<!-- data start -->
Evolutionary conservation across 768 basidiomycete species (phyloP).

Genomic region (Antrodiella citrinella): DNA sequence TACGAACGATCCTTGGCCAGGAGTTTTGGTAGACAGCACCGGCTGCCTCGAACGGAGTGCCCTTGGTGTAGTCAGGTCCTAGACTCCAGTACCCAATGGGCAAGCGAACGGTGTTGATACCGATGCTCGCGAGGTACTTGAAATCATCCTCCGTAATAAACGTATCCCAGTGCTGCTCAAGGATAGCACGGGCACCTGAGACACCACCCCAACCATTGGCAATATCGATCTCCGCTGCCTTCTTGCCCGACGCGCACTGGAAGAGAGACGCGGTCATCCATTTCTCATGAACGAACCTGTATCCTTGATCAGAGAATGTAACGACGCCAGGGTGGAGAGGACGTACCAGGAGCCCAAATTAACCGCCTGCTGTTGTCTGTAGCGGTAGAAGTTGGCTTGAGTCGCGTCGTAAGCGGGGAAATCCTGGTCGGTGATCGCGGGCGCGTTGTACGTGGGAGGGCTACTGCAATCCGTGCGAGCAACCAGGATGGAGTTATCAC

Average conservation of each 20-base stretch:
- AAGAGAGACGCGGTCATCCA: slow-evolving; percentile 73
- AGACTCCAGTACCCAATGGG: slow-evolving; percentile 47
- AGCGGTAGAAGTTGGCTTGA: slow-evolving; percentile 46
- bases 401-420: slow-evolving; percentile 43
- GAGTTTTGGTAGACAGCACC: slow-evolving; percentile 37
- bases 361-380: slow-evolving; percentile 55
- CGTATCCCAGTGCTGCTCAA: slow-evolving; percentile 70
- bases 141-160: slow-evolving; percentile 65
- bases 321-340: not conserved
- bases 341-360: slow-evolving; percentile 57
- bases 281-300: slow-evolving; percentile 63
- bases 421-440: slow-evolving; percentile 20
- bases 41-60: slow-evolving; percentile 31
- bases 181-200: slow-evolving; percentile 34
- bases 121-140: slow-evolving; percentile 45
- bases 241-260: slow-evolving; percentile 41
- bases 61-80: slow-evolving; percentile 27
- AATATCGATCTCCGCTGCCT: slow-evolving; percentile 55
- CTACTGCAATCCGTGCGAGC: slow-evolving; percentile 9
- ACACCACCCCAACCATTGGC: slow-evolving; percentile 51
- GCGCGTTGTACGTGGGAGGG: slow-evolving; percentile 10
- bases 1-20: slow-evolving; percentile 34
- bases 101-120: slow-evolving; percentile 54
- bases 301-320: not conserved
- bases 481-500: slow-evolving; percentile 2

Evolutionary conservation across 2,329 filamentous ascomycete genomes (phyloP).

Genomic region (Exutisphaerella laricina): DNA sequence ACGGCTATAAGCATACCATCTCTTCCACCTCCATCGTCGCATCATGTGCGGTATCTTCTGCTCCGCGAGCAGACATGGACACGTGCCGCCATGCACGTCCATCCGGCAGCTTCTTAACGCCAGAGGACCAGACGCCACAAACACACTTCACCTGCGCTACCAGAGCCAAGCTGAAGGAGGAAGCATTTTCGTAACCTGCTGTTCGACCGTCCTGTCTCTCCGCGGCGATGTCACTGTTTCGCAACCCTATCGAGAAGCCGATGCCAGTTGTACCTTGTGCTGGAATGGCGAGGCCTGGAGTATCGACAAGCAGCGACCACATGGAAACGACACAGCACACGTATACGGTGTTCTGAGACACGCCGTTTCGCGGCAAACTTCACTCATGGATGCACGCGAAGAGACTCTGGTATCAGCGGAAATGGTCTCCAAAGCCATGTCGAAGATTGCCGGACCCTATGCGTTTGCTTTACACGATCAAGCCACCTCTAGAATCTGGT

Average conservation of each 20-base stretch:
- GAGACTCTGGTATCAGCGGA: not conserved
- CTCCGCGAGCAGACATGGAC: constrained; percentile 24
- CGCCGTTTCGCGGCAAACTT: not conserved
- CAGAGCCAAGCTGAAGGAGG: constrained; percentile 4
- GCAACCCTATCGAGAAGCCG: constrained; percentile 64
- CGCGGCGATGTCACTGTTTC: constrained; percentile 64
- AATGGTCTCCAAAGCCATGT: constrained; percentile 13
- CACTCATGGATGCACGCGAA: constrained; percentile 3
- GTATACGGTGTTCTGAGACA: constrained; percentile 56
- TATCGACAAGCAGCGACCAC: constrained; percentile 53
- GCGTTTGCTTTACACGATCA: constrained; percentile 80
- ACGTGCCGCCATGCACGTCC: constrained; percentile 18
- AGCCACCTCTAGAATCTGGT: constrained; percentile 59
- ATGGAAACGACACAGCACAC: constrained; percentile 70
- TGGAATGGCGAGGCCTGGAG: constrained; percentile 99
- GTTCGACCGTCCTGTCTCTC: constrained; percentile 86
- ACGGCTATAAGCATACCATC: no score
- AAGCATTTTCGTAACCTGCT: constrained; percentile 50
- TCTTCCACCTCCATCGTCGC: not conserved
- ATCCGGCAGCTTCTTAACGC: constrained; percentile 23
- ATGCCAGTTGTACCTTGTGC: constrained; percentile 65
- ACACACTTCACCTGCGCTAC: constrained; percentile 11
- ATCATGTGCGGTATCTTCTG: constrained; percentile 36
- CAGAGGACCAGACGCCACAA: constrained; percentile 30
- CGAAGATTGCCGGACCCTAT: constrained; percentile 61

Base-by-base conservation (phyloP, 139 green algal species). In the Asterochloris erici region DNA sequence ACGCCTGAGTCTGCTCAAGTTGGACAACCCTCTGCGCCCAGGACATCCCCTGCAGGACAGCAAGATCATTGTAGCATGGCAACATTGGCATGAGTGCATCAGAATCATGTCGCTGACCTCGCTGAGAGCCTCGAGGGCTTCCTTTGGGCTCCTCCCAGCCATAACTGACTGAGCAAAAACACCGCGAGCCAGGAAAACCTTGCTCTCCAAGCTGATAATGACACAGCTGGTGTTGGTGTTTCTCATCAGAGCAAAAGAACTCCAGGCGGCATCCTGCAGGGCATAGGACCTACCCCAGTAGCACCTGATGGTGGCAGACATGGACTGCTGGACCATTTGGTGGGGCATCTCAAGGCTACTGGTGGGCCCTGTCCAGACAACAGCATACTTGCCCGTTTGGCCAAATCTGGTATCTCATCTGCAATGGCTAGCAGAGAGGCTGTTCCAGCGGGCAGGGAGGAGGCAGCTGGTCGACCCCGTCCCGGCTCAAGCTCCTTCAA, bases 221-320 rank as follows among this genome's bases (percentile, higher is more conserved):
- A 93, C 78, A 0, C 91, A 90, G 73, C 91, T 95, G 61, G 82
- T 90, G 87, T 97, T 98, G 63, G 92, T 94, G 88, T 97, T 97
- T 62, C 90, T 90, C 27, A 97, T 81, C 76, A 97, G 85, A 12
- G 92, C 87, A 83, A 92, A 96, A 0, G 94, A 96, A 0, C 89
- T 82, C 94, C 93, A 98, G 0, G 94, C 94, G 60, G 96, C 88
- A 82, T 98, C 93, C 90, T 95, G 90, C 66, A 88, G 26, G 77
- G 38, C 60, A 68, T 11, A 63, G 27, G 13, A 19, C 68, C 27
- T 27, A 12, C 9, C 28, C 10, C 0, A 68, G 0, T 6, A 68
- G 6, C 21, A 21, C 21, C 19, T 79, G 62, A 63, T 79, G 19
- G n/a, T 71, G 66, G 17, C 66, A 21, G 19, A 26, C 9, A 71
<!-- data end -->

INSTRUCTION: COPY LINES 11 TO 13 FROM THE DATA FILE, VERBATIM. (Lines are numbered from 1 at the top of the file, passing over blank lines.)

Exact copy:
- bases 141-160: slow-evolving; percentile 65
- bases 321-340: not conserved
- bases 341-360: slow-evolving; percentile 57